Until 2014, flipping through catalogs of Purim costumes for girls presented rather uniform results. Each of the costumes for the Jewish holiday carried an identical and short description: sexy policewoman, sexy nurse, sexy student, sexy doctor, sexy soldier, sexy princess and so on. But as a result of a protest over the use of the word “sexy” to describe costumes intended for teens and even young girls, marketers dropped the term from the catalogs they distribute before the holiday. By the way, the costumes are exactly the same. They still range from skimpy to downright discomfiting. In fact, they are suspiciously similar to the wide variety of professional costumes worn by strippers or costumes that are sold at sex shops to adults who want to spice up their bedroom activity.
Some parents are fed up with this. Last month, attorney Roni Aloni Sadovnik, adviser on the status of women to the chairman of the Israeli Bar Association, sent a letter to Economy and Trade Minister Naftali Bennett, asking him to ban the marketing and sale of such revealing costumes to minors. “I appeal to you urgently as both the mother of small children and as a lawyer who represents minors who are victims of sex crimes, asking you to use your authority to ban the marketing of all Purim costumes to minors, when those costumes are sexual in appearance and correspond directly to the clothing used in the trafficking of women, prostitution and S&M clubs,” she wrote.
She told Al-Monitor that these catalogs are actually deceptive to the consumer: “They say that these are costumes of a policewoman, a doctor and so on. Actually, they are deceiving the young consumer, because it’s really the costume of a call girl. Policewomen, doctors and nurses don’t dress like that.”
The Ministry of Economy and Trade responded that it has no authority in the matter, but nevertheless, attorney Aloni Sadovnik’s letter did cause a media storm. “It all clicked,” she said, “among parents and among the marketers, too. The message was absorbed by parents, who are the most important factor here beyond the regulator, who should be preventing the marketing of dangerous material to minors. Just like real explosives aren’t made available to teenage boys, the costumes of prostitutes should not be marketed to girls. Ever since the issue first evoked public fury, those costumes really have disappeared from the newspapers.”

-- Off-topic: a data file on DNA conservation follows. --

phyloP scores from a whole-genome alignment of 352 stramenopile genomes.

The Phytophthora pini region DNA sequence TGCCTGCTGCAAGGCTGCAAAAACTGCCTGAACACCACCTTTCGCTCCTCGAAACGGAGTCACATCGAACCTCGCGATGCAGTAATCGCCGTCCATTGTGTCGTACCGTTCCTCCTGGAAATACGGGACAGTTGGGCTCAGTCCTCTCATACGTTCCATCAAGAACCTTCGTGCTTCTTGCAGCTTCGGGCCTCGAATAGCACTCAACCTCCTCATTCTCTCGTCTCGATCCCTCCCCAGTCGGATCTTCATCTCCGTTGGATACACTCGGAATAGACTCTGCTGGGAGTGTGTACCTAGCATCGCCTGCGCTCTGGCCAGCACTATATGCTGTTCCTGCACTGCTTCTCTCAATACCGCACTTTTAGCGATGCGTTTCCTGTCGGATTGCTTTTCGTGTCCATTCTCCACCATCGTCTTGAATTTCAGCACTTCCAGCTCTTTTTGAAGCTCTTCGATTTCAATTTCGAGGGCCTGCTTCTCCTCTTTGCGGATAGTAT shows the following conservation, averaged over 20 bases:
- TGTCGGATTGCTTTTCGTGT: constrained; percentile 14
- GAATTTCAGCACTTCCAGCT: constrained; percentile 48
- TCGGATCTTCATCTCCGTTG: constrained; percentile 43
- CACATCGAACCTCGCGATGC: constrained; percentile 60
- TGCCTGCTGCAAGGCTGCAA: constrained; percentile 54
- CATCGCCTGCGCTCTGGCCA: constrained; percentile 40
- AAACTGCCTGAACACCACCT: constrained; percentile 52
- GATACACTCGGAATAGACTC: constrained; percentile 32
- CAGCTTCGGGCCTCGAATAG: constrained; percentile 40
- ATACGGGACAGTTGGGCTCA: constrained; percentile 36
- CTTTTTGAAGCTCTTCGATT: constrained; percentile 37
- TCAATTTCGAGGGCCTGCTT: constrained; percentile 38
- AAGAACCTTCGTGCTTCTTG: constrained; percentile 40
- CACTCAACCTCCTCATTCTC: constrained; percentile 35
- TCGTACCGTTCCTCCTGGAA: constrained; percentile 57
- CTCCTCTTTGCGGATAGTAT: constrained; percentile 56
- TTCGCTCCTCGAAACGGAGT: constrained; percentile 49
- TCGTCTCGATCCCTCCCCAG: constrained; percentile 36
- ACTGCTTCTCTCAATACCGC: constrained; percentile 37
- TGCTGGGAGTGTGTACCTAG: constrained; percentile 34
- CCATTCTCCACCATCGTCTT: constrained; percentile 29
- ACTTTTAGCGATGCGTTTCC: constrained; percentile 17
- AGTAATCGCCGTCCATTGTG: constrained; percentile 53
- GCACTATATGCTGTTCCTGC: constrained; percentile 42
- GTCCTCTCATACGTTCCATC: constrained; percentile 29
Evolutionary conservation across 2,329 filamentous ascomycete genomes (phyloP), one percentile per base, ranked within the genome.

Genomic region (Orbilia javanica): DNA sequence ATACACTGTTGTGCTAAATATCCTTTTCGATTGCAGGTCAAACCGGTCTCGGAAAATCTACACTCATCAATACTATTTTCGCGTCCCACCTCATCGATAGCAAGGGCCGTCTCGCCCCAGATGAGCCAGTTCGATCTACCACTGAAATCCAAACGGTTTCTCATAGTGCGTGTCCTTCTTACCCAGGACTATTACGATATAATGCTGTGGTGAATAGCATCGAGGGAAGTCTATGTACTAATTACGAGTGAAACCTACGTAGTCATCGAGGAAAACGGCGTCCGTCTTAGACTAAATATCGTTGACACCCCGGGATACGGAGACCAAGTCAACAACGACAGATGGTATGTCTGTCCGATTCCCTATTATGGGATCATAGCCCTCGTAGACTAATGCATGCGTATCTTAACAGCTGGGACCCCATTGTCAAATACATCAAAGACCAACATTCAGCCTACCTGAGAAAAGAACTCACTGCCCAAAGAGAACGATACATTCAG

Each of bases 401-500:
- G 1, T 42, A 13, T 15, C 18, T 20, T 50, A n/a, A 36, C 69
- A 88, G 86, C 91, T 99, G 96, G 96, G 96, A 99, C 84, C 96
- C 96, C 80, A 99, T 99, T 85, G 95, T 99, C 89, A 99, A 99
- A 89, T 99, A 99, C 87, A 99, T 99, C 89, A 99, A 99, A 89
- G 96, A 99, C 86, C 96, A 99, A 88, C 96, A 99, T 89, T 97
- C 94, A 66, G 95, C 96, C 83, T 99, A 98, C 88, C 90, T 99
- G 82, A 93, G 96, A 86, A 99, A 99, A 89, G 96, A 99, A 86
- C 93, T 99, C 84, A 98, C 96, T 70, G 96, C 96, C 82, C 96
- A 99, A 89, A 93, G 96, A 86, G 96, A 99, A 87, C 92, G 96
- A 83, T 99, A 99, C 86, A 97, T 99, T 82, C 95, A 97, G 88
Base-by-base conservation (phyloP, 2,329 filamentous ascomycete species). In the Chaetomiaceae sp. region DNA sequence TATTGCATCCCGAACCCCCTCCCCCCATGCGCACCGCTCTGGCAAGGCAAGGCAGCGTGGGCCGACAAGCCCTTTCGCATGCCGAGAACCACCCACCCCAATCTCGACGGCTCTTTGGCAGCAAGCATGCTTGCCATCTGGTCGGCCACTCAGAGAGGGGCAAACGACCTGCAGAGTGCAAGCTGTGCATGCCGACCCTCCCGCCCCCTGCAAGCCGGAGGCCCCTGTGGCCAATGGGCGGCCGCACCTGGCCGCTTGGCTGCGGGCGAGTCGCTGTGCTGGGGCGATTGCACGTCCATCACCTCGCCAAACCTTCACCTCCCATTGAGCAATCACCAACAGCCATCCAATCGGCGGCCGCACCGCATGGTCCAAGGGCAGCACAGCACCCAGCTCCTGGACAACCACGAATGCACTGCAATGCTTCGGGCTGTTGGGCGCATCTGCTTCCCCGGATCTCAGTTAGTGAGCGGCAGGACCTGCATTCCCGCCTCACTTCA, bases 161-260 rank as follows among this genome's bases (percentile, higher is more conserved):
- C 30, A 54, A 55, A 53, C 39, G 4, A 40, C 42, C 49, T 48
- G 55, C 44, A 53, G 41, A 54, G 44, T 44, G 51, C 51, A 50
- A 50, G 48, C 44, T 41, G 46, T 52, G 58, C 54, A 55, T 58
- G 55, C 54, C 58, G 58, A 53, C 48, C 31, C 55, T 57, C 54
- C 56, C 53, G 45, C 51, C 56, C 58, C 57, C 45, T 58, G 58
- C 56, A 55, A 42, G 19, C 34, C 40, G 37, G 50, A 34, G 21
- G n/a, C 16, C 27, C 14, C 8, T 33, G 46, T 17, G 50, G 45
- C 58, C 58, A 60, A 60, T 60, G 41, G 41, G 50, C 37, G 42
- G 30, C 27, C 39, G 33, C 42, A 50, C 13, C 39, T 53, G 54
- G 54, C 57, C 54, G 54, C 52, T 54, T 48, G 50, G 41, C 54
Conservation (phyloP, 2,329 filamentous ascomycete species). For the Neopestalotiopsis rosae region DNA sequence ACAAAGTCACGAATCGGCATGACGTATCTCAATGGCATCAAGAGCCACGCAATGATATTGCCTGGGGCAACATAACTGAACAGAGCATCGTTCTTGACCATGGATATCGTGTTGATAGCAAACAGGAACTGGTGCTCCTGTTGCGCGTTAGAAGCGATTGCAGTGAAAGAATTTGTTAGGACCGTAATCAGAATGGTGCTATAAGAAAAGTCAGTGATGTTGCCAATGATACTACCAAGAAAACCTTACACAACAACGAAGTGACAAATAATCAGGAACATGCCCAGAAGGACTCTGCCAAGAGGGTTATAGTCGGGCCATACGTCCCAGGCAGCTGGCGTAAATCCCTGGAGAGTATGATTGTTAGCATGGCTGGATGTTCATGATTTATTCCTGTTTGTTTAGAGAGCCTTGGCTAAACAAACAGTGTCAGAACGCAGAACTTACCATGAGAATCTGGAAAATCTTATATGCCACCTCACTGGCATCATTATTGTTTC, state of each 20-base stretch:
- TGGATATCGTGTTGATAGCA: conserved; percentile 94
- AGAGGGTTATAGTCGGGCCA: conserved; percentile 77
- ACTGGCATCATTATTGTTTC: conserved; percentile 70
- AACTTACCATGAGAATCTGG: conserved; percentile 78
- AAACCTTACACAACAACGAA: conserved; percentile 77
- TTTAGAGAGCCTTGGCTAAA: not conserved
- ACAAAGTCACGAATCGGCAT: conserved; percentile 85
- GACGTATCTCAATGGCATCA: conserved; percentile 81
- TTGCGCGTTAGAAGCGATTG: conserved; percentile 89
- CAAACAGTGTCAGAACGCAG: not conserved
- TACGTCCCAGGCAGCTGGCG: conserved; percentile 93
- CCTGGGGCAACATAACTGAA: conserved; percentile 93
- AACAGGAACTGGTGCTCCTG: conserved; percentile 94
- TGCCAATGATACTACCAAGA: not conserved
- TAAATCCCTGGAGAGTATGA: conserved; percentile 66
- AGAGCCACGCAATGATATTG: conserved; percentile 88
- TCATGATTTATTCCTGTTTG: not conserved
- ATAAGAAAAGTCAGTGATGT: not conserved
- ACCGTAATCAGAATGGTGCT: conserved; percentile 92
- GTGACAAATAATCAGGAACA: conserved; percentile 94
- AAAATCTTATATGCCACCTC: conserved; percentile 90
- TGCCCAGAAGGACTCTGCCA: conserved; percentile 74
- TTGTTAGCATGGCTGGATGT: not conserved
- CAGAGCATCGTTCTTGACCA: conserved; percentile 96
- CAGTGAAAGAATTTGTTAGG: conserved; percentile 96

But not everyone understands what the fuss is about. The holiday of Purim, at its very essence, blurs sexual boundaries, so that even among the Orthodox, dressing up as someone of the opposite sex is acceptable. This year, however, Purim comes shortly after the scandal of singer Eyal Golan, with the media bringing up more and more instances of the sexual assault of minors by minors, at varying degrees of severity. At the same time, the posting of lewd films of teen boys and girls to the Internet by their peers is becoming increasingly common.
“There certainly is a connection between the costumes, which teach girls to use their sexuality,” determines Aloni Sadovnik, “and the recent scandals, in which it appears that girls regard sex in exchange for something else as legitimate. It’s moral corruption.”
According to 2012 figures provided by the Association of Rape Crisis Centers in Israel, 64% of the complaints that they receive involve the sexual assault of minors. Some 32% of these complaints involve minors under the age of 12. When broken down by gender, 88% of the complaints come from women who were assaulted, while 80% of the complaints made by minors under the age of 12 come from girls, most of whom (68%) were victims of incest.
Daphna Eisenreich, education coordinator at the Association of Rape Crisis Centers in Tel Aviv, claims, “These days, exposure to sexual content begins very early. This is true even in the mainstream media, including news sites that post headlines like, ‘Look!’ for some article about a celebrity’s nipple that slipped out. Children ages 6, 7 and 8 have already been exposed to pornographic content, usually by accident, when a search for innocuous terms on Google brings them to sites like this. They will be disgusted at first, but within two years it evolves into the active consumption of porn.”
A 2012 study conducted by the Open University discovered that 50% of students in grades 7-12 have been exposed to pornographic content either accidentally or intentionally. “Sex,” says Eisenreich, “is perceived at an early age as something humiliating, rather than mutual.”